located back in the woods and serviced a private garage, a couple hundred feet off the road. He went out on a
rainy day based on my story and said the beast was actually throwing off sparks. When he talked to the owner about
replacing the transformer, he told the agent something like, "Oh, it's been doing that for a long time." Ignorance
is not necessarily bliss.
Those types of interference can be excused, because they are not anyone's
"fault." The transformer was replaced, and the noise went away. Some interference should never happen, though, as
with the next couple anecdotal instances.
Here is my YouTube video demonstrating how a pendulum-driven clockworks operates. Melanie
is doing the
Vanna White thing.
As some of you may know, I like pendulum-driven clocks. My fascination is primarily with the mechanical
movements, although I have always appreciated the fine woodworking in many clock cases. Nice clocks with high
quality movements are expensive, so the two regulator models I own were purchased for a little under $100 on eBay
as near-disasters. I successfully restored both two wooden cases, and one clockworks, but the mechanical movement
in one of them was too worn out to be repaired easily. The holes in the metal frame where the gear axles rest were
about 50% larger than the axle diameters. Well-designed clock movements require a minimum amount of energy input
during each cycle of the pendulum or the balance wheel/spring. When the gears do not move easily, the main drive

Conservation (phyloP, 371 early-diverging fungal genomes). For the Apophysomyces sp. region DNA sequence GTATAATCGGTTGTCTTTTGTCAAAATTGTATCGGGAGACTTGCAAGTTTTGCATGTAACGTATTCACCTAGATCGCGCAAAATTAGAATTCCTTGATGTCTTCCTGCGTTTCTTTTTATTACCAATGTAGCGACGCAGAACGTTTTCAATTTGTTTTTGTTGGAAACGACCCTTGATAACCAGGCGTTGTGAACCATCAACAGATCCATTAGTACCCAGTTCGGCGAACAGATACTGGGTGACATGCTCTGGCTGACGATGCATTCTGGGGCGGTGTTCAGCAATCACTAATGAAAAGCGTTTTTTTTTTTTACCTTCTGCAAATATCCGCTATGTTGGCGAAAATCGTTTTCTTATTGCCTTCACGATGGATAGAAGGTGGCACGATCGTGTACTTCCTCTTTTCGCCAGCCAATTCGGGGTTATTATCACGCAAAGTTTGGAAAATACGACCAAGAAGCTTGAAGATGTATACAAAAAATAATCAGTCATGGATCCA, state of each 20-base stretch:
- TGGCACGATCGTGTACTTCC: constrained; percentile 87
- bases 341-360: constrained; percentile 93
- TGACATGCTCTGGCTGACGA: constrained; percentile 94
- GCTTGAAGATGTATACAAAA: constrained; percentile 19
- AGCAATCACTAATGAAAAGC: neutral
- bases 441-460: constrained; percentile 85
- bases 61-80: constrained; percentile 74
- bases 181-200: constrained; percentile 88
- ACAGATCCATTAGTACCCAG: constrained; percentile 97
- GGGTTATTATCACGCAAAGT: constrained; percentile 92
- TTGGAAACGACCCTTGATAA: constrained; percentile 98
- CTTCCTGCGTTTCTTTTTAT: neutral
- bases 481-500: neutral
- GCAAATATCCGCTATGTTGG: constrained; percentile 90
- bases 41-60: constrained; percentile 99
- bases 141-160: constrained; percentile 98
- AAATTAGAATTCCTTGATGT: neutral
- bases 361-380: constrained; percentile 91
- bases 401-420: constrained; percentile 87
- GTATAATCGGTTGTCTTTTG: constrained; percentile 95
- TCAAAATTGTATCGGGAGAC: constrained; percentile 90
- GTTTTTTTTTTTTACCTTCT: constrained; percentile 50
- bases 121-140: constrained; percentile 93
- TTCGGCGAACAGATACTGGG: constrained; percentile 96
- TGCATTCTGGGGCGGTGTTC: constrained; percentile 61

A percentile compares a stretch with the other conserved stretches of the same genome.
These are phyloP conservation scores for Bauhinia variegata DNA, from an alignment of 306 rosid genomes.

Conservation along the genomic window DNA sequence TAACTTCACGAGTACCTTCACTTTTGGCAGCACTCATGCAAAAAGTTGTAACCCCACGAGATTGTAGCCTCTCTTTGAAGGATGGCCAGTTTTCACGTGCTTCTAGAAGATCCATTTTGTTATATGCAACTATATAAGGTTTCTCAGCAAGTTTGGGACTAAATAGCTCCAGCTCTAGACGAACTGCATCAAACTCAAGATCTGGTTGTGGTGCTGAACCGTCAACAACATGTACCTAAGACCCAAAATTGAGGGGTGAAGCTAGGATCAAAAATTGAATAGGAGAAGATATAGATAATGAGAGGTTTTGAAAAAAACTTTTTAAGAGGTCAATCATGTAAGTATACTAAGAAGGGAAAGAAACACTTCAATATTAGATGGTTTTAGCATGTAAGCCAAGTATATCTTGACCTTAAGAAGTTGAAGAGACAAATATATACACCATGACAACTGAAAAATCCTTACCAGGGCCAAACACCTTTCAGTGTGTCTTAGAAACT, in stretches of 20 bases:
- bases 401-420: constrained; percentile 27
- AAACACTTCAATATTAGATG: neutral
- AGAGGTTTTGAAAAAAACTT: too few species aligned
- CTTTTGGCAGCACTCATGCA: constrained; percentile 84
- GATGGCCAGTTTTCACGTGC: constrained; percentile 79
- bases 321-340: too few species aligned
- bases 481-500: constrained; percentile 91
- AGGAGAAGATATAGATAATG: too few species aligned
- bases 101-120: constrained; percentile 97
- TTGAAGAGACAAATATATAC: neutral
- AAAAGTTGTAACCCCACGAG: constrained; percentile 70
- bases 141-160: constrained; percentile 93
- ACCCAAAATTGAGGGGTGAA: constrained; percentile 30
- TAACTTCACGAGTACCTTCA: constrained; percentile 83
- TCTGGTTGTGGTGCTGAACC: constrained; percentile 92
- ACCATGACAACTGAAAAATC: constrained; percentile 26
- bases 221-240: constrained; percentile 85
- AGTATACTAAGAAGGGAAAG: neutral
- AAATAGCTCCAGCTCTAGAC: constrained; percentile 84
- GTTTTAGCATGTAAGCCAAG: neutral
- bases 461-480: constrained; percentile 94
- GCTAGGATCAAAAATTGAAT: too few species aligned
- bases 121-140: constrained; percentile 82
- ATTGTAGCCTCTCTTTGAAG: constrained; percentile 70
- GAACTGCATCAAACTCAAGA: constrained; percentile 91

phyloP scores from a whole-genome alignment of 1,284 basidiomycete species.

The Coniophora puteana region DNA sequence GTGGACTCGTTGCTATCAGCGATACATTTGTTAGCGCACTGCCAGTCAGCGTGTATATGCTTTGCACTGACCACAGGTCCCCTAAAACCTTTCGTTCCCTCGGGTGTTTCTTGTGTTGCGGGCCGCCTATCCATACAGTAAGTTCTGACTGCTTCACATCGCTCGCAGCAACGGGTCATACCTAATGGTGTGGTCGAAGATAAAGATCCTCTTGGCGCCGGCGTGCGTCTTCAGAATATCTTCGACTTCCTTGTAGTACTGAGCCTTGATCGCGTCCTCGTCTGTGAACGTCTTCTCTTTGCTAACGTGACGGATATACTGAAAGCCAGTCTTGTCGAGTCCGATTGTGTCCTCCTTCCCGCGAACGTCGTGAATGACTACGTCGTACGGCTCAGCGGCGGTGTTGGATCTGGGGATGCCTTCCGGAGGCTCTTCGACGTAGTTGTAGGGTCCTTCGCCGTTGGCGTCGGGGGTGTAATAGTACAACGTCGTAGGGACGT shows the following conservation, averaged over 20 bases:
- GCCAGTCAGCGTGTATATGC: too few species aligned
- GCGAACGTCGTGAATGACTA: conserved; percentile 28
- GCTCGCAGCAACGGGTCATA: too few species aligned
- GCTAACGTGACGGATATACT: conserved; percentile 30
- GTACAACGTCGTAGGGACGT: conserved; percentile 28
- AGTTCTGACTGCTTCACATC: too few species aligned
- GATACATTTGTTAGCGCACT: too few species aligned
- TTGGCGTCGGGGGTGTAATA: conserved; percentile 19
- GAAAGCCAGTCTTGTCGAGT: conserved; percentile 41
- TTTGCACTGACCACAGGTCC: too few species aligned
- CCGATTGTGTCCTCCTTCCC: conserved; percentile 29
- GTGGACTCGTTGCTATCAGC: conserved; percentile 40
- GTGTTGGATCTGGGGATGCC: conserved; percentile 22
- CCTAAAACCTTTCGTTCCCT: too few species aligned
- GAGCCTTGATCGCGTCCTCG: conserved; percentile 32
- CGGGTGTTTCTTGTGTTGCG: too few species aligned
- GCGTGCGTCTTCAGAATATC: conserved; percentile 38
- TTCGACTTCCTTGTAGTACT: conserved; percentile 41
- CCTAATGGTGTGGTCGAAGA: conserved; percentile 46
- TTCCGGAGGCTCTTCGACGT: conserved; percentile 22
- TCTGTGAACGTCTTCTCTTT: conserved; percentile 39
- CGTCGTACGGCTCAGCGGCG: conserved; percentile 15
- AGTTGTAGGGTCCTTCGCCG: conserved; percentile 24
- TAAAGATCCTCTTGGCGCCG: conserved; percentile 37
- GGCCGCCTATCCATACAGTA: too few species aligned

spring or weights cannot overcome frictional forces and the clock either does not run at all, or is does not run
for long with reach rewinding or weight resetting. A video that I made of the movement that was restorable is now
on YouTube (shown to the right). Keep reading, please. There is an RF-related story here.
while I wait until I can stand to part with $300-$400 for a replacement pendulum movement, I installed an
electronic model instead. It uses a cone speaker driven by a digitized chime sound. The sound is actually pretty
good as it rings out the Westminster tones, and then a bim-bam for each hour. When listening nearby it sounds
almost like the real thing, but not so back in the bedrooms.
Being electronically generated, the tones generated by the circuit are not as pure as a solid or tubular
mechanical chime would be. The sound is actually comprised of the fundamental and harmonics; to what degree I do
not know. However, that fact that they are not pure is made evident by the way the tones are perceived when in a
bedroom or in the kitchen where the pressure fronts experience the same kinds of multipath excursions as RF do
between the transmitter and receiver. Various frequency components arrive at different phases that combine to
create some pretty sever distortions. Depending on where I happen to be in the room, each of the tones can sound
very strange - often enough to make me cringe. Moving to another spot results in some unique sounds.
pure tone would also experience multipath effects, but the perception at any point would be only a increase or
decrease of volume depending on the overall amount of constructive or destructive interference, but the frequency
is not changed.
Now here is the RF application that I mentioned. While the electronic chime is chiming, I
get a very high level of noise on the FM radio (yes, FM) in the 88-90 MHz realm. Evidently, the clock oscillator
that runs the microprocessor for the chimes has very high harmonics that extend into the FM band (and likely
beyond). The interference is constant throughout the chiming sequence. My guess is that the movement is violating